Jan 24, 2008
    Change for the sake of change is something that great designers avoid. If the iMac has the smallest footprint possible with the current technology, why change it?

    The latest change was to move from plastic to aluminum to make it lighter, cooler, and more recyclable.
  15. Kwill macrumors 68000


    Mar 10, 2003
    Certainly. Twice this Apple sold out of iPhones.

    Apple released a boatload of software and product last week and children are still whining about not getting their desired action figures. In the real business world, product releases must be spread across the entire fiscal year. More will come will come in October/November and then again in January.
  16. Phil A. Moderator

    Phil A.

    Staff Member

    Apr 2, 2006
    Shropshire, UK
    Yes. Yes, you are :rolleyes:
  17. coupdetat thread starter macrumors 6502

    Jul 11, 2008
    Oh, okay, so everyone else is totally cool with Apple not updating its core lineup in ages?
  18. iMacmatician macrumors 601

    Jul 20, 2008
    Just because Apple neglects their computer lines doesn't mean it's not innovative overall. Apple is diverting attention to innovation in the iPhone and iPod segments.

    Only if "years" somehow means 1 year.

    Let's wait until next month first. ;)

    MacBook Air. ;)

    And don't forget many people criticized the revolutionary iMovie '08 (although many praised it too). Same with the MacBook Air.

    So people complain when Apple is not revolutionary, then complain when Apple releases revolutionary products?
  19. NT1440 macrumors G5


    May 18, 2008
    apples core hasnt been their laptops for a good while now. Watch the WWDC keynote and youll notice steve has decided macs, ipods, and the iphone are the 3 parts of apple now.

    and the ipod refresh was pathetic? IT WAS A REFRESH. it happens every year

    what were u honestly expecting??
  20. IJ Reilly macrumors P6

    IJ Reilly

    Jul 16, 2002
    Doesn't this thread prove the point I was making in the MWSF thread? It's entertaining to consider what Apple might be doing some time in the future, but the new products they do release should not be graded on the rumor or wishful thinking curve. Many do. That's why we get so many threads suggesting that Apple is "selling out" or that they've "lost it."
  21. CWallace macrumors 603


    Aug 17, 2007
    Seattle, WA
    OS X is not Windows, Apple is not Microsoft, and the Mac is not a Wintel PC.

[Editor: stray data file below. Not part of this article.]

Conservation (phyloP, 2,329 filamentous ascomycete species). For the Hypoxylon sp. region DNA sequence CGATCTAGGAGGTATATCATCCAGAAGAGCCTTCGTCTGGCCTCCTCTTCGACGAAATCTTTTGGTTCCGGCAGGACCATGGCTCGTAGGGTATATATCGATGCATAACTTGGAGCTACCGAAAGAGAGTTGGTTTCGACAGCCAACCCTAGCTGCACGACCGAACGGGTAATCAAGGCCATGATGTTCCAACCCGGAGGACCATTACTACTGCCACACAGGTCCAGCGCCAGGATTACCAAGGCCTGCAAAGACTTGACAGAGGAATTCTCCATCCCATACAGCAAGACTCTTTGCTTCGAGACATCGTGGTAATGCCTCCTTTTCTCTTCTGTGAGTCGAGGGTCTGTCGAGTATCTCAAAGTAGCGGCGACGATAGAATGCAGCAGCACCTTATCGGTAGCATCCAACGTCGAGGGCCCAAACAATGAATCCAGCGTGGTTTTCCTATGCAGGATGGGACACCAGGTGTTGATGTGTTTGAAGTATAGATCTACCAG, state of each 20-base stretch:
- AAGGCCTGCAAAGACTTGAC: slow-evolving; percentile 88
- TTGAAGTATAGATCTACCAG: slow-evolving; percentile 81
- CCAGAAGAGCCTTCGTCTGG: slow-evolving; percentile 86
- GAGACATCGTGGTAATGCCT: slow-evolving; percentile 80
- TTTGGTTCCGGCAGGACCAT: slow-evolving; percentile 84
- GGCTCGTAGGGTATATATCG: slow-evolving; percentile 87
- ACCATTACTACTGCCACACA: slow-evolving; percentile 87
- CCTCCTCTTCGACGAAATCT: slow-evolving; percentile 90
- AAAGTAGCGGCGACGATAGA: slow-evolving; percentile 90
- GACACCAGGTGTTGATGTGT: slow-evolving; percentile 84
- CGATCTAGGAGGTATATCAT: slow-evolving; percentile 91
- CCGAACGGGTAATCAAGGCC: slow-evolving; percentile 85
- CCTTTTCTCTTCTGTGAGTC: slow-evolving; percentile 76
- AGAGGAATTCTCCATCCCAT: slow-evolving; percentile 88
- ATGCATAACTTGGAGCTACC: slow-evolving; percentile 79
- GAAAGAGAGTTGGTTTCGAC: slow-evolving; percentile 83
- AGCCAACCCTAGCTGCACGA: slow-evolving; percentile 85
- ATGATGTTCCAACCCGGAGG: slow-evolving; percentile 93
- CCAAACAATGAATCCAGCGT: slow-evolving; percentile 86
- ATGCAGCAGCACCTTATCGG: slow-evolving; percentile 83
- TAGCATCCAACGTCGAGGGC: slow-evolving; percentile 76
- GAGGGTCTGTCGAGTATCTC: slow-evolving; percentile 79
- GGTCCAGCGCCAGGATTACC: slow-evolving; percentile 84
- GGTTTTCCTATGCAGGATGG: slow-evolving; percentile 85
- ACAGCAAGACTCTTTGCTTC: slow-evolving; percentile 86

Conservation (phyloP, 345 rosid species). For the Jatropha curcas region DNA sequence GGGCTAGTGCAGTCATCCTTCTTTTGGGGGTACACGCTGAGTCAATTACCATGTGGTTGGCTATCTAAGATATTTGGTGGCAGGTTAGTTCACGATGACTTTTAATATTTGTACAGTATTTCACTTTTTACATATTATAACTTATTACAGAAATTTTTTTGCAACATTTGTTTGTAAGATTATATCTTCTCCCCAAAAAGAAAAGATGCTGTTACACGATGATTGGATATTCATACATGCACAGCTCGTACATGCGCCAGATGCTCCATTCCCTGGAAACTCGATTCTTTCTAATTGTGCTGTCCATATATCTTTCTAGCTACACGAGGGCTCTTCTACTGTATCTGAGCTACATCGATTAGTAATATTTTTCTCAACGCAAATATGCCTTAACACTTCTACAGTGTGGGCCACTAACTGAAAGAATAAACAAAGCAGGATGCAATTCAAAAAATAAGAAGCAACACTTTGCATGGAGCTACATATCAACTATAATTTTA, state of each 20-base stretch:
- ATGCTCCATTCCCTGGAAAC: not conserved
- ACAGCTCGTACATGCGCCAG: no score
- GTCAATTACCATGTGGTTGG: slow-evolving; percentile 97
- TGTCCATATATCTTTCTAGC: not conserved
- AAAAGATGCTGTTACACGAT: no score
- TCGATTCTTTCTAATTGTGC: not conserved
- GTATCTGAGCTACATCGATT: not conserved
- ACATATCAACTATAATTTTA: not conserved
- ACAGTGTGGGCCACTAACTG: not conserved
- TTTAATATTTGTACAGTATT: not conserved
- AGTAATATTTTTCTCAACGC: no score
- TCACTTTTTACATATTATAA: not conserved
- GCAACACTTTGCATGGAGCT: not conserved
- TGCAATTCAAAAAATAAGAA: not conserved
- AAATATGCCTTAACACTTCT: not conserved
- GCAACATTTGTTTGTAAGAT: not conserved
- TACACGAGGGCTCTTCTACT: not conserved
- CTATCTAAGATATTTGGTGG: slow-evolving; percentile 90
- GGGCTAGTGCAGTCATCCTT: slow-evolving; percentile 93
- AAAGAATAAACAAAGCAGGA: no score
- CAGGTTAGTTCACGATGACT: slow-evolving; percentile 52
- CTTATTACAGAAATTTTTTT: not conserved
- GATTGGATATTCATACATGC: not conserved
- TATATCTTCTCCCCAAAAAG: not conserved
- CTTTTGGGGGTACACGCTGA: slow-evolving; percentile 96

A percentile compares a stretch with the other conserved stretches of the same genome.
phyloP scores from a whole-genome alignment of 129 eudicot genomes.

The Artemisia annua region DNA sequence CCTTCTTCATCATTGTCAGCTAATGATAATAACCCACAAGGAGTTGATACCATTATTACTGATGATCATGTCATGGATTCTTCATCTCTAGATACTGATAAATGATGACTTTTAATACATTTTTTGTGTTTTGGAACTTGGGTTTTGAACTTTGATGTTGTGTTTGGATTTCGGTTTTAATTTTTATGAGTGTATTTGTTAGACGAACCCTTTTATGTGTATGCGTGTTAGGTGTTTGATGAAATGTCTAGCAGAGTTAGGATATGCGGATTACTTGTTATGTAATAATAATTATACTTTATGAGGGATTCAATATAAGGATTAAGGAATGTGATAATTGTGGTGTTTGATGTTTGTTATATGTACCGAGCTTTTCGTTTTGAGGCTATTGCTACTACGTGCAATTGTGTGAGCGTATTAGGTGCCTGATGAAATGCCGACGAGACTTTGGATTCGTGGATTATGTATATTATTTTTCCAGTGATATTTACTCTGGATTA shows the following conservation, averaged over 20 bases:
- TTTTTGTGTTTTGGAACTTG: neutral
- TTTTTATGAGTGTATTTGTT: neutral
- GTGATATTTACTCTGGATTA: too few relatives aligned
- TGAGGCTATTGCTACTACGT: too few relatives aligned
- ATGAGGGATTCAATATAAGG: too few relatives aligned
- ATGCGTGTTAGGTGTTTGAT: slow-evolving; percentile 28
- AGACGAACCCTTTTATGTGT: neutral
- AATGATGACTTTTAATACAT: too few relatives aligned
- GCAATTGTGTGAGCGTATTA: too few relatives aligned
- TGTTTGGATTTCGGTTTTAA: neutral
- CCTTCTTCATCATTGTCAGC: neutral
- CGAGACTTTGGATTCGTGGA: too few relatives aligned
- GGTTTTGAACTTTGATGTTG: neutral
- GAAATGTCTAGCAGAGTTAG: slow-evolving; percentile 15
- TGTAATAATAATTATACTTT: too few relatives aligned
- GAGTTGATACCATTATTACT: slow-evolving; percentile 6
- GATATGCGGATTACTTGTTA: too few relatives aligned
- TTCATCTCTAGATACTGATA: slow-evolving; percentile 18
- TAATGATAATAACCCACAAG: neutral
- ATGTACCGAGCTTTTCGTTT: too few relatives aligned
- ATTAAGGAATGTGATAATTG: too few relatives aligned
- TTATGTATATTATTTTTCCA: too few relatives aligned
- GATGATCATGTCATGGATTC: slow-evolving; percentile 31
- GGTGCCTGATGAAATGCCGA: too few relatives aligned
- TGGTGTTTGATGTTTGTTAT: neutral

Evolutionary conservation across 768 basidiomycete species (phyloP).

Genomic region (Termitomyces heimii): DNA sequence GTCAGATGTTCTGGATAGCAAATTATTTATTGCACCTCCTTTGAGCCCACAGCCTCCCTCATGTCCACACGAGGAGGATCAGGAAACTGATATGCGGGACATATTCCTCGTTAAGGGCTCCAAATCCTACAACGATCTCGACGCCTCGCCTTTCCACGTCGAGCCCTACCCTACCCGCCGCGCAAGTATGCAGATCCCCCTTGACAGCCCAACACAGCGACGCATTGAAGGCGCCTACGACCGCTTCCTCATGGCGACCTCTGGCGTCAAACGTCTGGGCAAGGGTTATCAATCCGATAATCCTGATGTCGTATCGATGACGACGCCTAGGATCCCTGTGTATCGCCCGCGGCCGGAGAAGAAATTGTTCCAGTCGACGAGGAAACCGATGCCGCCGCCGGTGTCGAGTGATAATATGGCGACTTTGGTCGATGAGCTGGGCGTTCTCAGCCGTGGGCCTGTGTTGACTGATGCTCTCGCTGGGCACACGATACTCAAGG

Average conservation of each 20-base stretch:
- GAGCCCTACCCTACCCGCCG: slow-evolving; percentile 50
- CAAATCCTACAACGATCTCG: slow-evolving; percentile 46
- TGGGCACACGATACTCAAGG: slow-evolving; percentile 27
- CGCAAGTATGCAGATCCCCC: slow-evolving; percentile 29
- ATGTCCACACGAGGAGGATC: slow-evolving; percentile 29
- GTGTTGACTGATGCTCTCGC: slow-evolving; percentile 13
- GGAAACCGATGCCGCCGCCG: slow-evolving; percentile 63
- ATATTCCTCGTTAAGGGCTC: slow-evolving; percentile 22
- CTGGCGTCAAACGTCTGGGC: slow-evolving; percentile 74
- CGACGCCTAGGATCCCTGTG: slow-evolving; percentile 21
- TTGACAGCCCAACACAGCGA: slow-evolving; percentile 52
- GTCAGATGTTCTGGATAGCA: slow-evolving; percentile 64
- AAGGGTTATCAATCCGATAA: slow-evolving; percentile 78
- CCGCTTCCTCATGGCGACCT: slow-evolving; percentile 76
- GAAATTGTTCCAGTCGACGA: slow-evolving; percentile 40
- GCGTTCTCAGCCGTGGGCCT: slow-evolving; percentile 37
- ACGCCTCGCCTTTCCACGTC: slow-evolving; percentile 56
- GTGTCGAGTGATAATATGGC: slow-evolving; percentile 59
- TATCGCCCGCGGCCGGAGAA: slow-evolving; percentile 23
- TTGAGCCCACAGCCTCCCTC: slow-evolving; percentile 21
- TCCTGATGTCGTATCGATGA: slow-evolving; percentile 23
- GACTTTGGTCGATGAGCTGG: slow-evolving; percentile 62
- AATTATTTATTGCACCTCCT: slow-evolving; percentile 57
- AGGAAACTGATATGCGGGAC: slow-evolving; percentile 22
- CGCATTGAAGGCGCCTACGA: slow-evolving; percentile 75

Microsoft makes money from selling copies of Windows. Therefore, they need to keep selling you a new version of Windows. However, since it takes Microsoft (about) four to five years between releases, they need to sell you more then one copy of each version to keep that revenue stream flowing. The margin is high (it costs them nothing in production and packaging), but the revenue is low (about $75 per OEM machine sold). So they want cheap Wintel PCs that don't last more then 18 months so you're forced to replace it with something new - which comes with another paid copy of Windows in the price.

    Apple, on the other hand, makes money from the hardware, not the software. The margin is low (since some 65% of the revenue goes to pay for the machine), but the revenue is high ($400+ per unit). The software is there to sell the hardware. iTMS, OS X and MobileMe all drive sales of the iPod, iPhone, :apple:TV and Mac. And that hardware they sell you will last 36 months, instead of 18, so you can keep it and use it longer to extract more value out of it which makes you (rightly) feel the decision to buy it was the correct one and the decision to get another will also be the correct one.
  22. Groocifer macrumors newbie

    Sep 11, 2008
    Changes and Futures

    The thing that bothers me about Apple today is how proprietary their software and hardware is. For instance try exporting some content for a non apple product or .mac account. There aren't any options for it and/or they are very difficult to work out. Same thing with the millions of ways to click on iTunes store buttons or other apple sales links. To mention of the new iMovie 08, I personally hated it, and had to watch the tutorials to figure out how the now counterintuitive program works, even though I was quite capable and comfortable with the previous iMovies.
    I would also like to thank CWallace for that wonderful link about apple's and microsoft's ideals and directions, good stuff.